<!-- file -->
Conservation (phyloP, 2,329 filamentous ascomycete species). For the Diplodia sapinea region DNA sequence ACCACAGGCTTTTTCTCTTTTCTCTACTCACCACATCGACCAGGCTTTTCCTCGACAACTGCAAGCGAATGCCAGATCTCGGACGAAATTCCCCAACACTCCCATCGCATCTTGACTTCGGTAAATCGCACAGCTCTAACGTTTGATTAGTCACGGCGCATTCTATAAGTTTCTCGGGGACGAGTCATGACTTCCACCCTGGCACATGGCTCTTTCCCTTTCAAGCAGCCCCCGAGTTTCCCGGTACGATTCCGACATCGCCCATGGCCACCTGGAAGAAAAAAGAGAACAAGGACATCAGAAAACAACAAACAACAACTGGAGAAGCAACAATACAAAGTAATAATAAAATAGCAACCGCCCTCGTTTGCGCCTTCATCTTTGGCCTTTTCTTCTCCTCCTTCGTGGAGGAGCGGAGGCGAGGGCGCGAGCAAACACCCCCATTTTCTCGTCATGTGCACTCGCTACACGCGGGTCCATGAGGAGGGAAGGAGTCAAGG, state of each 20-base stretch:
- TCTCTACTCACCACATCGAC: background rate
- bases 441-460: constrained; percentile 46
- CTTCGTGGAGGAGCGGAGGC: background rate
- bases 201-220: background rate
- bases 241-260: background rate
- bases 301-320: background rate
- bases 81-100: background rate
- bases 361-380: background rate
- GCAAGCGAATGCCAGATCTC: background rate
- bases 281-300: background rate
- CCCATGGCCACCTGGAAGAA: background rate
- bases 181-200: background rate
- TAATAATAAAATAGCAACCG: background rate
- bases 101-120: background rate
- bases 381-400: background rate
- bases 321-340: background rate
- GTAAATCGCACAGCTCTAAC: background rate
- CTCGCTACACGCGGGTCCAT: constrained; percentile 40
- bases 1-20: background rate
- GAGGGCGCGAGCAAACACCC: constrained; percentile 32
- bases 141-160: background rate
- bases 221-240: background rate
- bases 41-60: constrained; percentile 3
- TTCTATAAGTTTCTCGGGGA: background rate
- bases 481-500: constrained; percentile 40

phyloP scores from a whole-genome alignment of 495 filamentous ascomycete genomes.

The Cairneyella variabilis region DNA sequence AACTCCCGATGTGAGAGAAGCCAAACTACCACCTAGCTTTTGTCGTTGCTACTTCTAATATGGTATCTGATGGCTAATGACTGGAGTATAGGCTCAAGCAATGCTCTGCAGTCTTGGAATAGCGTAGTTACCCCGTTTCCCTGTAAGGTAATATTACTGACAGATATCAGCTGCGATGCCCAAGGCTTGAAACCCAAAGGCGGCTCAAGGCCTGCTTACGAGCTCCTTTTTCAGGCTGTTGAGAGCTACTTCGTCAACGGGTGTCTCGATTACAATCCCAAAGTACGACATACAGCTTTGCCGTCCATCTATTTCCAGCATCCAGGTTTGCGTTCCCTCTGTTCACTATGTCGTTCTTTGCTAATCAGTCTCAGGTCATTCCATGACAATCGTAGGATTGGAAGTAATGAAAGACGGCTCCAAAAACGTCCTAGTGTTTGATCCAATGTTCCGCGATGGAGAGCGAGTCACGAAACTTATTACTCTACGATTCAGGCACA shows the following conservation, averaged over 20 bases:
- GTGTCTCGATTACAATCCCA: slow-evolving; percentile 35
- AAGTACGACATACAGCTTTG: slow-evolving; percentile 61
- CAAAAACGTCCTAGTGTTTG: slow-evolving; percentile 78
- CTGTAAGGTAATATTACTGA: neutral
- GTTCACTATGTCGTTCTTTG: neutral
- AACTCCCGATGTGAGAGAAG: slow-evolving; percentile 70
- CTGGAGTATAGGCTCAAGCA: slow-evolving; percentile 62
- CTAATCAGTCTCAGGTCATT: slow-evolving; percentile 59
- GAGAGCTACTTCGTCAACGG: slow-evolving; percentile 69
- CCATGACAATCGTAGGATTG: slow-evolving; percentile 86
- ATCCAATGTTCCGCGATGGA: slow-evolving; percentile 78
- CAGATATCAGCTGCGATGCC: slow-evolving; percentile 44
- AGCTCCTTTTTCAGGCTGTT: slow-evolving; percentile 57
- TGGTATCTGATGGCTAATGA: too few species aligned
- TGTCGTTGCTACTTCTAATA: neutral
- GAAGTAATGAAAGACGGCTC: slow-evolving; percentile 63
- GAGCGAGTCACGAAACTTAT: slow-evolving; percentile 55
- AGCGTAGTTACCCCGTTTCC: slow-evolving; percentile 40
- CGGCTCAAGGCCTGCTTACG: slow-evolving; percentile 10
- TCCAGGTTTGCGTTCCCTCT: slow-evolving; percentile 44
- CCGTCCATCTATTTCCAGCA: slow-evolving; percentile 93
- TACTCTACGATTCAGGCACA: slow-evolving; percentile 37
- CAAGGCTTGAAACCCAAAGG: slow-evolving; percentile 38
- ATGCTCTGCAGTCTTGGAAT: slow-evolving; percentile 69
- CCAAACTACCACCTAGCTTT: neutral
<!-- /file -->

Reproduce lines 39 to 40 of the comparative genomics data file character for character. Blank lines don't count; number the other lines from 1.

- ATCCAATGTTCCGCGATGGA: slow-evolving; percentile 78
- CAGATATCAGCTGCGATGCC: slow-evolving; percentile 44